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The contemporary challenges of francophone communities in Canada

Simon Langlois, President of the Academy of Social Sciences of the Royal Society of Canada

As part of the Congress of the Humanities and Social Sciences, the Academy of Social Sciences of the Royal Society of Canada is hosting a Big Thinking presentation by Joseph Yvon Thériault on the topic of contemporary challenges of francophone communities in Canada, specifically in Quebec and in minority settings. The Academy brings together the best social science experts in Canada, specifically in law...

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SSHRC Scholarships and Fellowships 101 at Congress

SSHRC Staff

We in SSHRC’s Research Training Portfolio know that applying for a SSHRC award can be challenging. You spend all that time developing a great research question, pulling together all of your supporting documents, and getting feedback on your proposal from colleagues and peers to create something great.

This is why we’ve prepared an information session on SSHRC funding as part of Career Corner at Congress.

Join us on Wednesday, June 3 at 10:30 a.m. in the Congress Hub—East Expo Event Space for SSHRC Scholarships and Fellowships 101. There, program officers will walk you...

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An architectural gem with a green lining

Monique Roy-Sole, Research Communications Officer, University of Ottawa

One of the major hubs of activity during Congress 2015 will be the Social Sciences Building, which houses the University of Ottawa’s largest faculty. Inaugurated in the fall of 2012, the modern, light-filled structure gathers the entire Faculty of Social Sciences — more than 10,000 students, 260 full-time professors and 100 staff — under one roof. For first time in the faculty’s 60-year history, its departments, schools and institute are no longer scattered all over campus.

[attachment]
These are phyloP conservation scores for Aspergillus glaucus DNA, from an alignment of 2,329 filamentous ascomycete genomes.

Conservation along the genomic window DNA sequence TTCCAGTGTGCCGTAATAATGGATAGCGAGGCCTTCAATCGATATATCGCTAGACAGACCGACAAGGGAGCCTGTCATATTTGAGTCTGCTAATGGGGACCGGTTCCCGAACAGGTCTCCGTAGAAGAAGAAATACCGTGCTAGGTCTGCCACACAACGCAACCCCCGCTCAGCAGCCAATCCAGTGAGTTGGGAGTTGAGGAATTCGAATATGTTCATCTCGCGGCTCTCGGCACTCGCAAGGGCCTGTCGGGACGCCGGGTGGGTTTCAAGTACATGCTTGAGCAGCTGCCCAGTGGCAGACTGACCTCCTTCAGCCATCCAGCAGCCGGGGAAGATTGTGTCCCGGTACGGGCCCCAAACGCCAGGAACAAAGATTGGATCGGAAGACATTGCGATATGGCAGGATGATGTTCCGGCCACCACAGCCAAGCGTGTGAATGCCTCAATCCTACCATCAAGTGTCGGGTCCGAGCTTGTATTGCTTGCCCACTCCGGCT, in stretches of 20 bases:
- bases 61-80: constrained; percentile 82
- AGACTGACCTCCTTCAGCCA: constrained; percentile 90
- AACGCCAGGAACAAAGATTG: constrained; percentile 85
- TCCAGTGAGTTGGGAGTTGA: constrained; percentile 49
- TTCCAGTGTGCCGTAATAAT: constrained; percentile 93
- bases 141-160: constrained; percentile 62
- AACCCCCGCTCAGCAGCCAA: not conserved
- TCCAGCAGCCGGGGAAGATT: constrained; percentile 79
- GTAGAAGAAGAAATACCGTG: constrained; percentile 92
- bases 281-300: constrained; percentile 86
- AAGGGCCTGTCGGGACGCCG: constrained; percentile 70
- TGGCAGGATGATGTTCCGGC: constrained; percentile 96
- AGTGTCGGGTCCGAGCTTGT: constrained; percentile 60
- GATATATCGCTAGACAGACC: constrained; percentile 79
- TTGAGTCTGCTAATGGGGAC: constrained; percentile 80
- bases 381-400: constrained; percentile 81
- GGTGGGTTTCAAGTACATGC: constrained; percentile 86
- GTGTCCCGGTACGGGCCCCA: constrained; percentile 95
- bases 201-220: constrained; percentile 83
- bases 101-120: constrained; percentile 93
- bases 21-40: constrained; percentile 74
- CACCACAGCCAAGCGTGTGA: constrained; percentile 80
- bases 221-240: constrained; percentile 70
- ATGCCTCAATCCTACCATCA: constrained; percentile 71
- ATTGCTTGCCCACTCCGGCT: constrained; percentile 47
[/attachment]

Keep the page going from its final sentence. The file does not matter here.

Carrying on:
The 15-storey tower in the heart of campus will be the site of the Big Thinking series at Congress and of several association conferences. The Beer Tent will be located...

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A unique Canadian invention: 84th Congress of the Humanities and Social Sciences

Jean-Marc Mangin and Nour Aoude, Federation for the Humanities and Social Sciences

Some things change…

It can be hard to imagine that Congress, a meeting of more than 8,000 scholars and researchers, started when a handful of Canadian learned societies began exploring the idea of hosting their annual meetings at the same place, at the same time. In fact, there is evidence of this happening as early as 1922. Early players like the Canadian Political Science Association (CPSA), the Canadian Historical Society (now the Canadian Historical Association) and the Royal Society took the lead on this through the 1930s and 40s, calling themselves the ‘Learneds’. This may sound very grand, but our best estimates suggest that the whole population of humanists and social...

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Federalism as a tool to rethink our relations

Jean Leclair, Trudeau Fellow and Professor of Constitutional Law at the Université de Montréal

In Canada as elsewhere, Indigenous peoples have long been marginalized by the law. Recently, however, judicial decisions recognizing the existence of “aboriginal rights” have given certain Indigenous groups leverage in negotiating territorial agreements.

Despite these recent successes in Canadian courts, much of Canadian law still reflects the policies of subjugation of individual and collective Indigenous existence that the country applied without batting an eyelid before the 1950s.

The most difficult stumbling block in establishing relations between Indigenous and non-Indigenous peoples – an obstacle that constitutionalizing aboriginal rights has not resolved – is the essentialization of...

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